That idea strikes me as pretty fundamental to the idea of utopia and dystopia in fiction, too. Traditionally, I think maybe you could argue that dystopias are something like warning signs, the things flagging the accident: socialism seems great, but watch out for Big Brother, something like that. Maybe it’s just because we are almost living in someone’s idea of a dystopia now, but a lot of our contemporary dystopian stuff—The Walking Dead and things like that—seems less like a warning than a kind of nihilistic revelry in the idea that everything might be going to shit.

Literature and pop culture often have a different relationship with the unintended consequences of change. Literature has a long history of grappling with the implications of things, where we’re going—inevitably, visions of the future are anxieties of the present. But pop culture tends to be more pulp—it tends to reflect the sensibility of the time in a less self-conscious way. So as our visions of the future have become more fraught, more full of dread, I think nihilism has become more seductive, because it removes responsibility from the individual to effect any change. If everything is this inevitable slide into decay and chaos, then you don’t have to do anything. There’s no personal responsibility in a zombie apocalypse. Your only responsibility is survival, your personal survival. I think anything that lets individuals off the hook for taking any responsibility for the state of the world—that’s wrong. I wanted to write a book that started off as a very black and white utopia and dystopia, and got increasingly complex as it goes along. What do you mean when we talk about the future we want to have?

Well, a lot of those ’40s, ’50s, ’60s techno-utopian pieces of culture all happen in the shadow of the atom bomb—the knowledge that we could cause the whole world to blink out in an instant. And there was a lot of worry about that, but there was still this pervading sense of the grandiose world of the future, this incredible Disney-ish Tomorrowland kind of thing. I don’t think we believe in that future anymore, as a culture. Why the change in tone, do you think? What was it that was more dampening to our spirit than the atom bomb?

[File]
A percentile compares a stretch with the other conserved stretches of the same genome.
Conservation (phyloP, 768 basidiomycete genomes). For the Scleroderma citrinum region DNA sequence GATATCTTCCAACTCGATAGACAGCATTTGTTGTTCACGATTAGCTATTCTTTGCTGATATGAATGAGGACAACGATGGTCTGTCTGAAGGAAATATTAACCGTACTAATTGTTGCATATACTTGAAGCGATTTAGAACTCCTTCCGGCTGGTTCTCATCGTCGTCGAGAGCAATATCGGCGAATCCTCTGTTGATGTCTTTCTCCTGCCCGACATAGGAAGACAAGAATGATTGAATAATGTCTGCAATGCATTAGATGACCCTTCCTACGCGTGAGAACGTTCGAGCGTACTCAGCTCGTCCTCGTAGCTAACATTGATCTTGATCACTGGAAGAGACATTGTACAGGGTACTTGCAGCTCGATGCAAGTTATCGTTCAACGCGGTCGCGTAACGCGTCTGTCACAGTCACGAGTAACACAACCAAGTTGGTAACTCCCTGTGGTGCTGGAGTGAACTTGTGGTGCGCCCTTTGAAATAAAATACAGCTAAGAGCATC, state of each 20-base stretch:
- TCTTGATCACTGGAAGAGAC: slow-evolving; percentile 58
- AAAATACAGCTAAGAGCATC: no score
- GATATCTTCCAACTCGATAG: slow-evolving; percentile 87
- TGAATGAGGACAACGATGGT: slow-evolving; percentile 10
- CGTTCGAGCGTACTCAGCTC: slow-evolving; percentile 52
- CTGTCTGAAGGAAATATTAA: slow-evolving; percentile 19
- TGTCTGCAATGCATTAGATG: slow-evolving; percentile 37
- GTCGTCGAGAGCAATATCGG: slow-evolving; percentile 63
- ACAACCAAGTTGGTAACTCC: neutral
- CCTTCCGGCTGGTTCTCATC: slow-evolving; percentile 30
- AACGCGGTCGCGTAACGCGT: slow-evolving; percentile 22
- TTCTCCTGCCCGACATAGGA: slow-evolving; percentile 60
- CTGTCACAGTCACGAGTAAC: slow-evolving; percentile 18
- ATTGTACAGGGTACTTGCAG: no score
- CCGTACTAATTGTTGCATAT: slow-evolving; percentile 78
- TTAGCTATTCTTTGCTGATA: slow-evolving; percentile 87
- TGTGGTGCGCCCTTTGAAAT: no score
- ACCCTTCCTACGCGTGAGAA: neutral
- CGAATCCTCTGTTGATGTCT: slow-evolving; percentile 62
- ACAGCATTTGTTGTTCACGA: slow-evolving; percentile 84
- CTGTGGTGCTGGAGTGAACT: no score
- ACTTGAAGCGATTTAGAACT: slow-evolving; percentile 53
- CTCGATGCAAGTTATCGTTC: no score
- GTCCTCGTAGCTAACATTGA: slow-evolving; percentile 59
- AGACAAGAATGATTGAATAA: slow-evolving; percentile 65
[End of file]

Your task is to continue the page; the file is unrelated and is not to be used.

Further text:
So, Expo 86 was a really big thing for me. I grew up in Vancouver, and it was a classic World’s Fair experience. I spent a lot of time that summer on the grounds, and there were monorails and robots and this vision of the future. It was only recently I discovered that was the last one done in North America. We haven’t hosted it since. We have kind of stopped dreaming of that future. What happened, in the most essentialist way, was we became increasingly aware that there were consequences to our behaviour for the planet—that the planet couldn’t just absorb whatever we did to it indefinitely. People didn’t want to believe that. They still don’t want to believe that. But that is becoming increasingly difficult to believe. Doesn’t mean a lot of people don’t still believe it, but the contradictions are so stark now.

That fundamental idea has polluted everything. It’s polluted our political culture, our popular culture, our imagination of the future. The idea that our behaviour is not consequence-free, not just in our everyday lives, but towards our earth, our only home. I feel like big ideas like that take a long time to percolate through the culture. It takes generations. We are the generation now that has grown up only knowing the contradiction between our belief that human ingenuity can solve anything and the knowledge that we’re making a mess of things. And it’s getting harder and harder to believe we can clean the mess up. I think that’s at the root of the curdling of our belief in the future. And it’s huge. The problems are very big and complicated. People don’t like being told they have to give up things. Even if there’s a potential for a better future. And I mean, I’m telling you very blatantly what I think about this stuff, but as a storyteller my job isn’t to harangue—it’s to write a hopefully interesting, page-turning story that, by the end of it, hopefully makes the reader ask personal questions about the consequences of their choices and figure out how they can get to the future they want to be living in.